1. I would loooove to use these. I have to sort out some health issues with my lady down there. I struggle with tampons but would love to one day use the cup. I had a friend (who is injury prone) who had a UTI after using these. Any health tips for avoiding that?

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    • Hey Danielle, we’ve got to be careful with the PH of our lady regions. Anything can set us off balance– using scented soaps for example. With the cup, you have to resist the urge to over-wash it. When you take it out, all you need to do is wipe it off or rinse it out before putting it back in. If you feel like you need to wash it, go with a mild soap like Dr.Bronner’s baby mild soap. At the end of your period, sanitize it in boiling water and let it dry before putting it back in the little pouch it comes in. Hope that helps :)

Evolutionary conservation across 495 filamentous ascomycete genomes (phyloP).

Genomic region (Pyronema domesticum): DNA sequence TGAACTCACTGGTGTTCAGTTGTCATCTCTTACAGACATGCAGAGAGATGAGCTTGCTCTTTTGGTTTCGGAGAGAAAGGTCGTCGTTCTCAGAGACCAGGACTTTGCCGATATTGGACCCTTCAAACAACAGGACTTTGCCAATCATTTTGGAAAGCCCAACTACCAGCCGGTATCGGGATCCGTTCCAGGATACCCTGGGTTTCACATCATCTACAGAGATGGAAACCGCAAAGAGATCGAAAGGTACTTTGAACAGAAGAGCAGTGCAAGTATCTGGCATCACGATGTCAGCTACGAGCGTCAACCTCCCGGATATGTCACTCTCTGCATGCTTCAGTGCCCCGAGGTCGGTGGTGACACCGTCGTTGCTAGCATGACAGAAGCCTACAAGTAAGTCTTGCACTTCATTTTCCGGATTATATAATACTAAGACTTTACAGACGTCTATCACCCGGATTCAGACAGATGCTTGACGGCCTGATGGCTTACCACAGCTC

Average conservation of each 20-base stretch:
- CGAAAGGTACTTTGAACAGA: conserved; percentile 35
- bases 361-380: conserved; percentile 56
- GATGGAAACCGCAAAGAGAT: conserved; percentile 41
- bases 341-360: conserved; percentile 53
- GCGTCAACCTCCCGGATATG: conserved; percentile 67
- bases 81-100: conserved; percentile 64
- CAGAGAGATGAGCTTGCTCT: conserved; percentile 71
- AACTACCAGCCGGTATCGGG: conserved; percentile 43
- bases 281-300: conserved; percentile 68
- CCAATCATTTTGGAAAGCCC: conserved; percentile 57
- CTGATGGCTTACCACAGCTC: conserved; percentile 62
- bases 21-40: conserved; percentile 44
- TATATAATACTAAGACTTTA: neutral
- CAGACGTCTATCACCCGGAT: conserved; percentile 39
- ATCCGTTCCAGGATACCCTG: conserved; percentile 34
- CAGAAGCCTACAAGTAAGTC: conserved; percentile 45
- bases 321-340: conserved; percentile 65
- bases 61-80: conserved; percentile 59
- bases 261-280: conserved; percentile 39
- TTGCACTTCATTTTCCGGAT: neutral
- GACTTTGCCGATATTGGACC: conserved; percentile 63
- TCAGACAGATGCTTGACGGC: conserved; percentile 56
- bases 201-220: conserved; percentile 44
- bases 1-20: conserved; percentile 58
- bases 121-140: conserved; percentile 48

Liked by 1 person

  2. This post is so serendipitous because I just bought my first menstrual cup after months of being too broke to afford one and actually cannot wait for my period to come so I can try it out! My motivations aren’t really about eco-friendliness I must admit, but more health related. Once I read about all the things they lace pads with it was a wrap for me! Can’t wait!!

    https://sunshinemena.wordpress.com/

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    • Yay! You’ll see that the cup pays for itself in just a few periods. And you’re right, the amount of unregulated stuff in our tampons and pads are scary. So this has been a good alternative for me too. Best of luck as you get used to the cup. Don’t forget to breathe and keep trying until you feel comfortable with it ;)

      Liked by 1 person

  3. Buy at your local co-op or natural foods store instead, or online—at last check they sell for less than $35, which is far less than the close to $200 annually women spend on feminine hygiene products.

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  4. A ll this while I was waiting for a permanent soution to my blood. I hate using pads. They smell. Last year my friend advised me to use a menstrual cup, guess what, I have fallen in love with it now.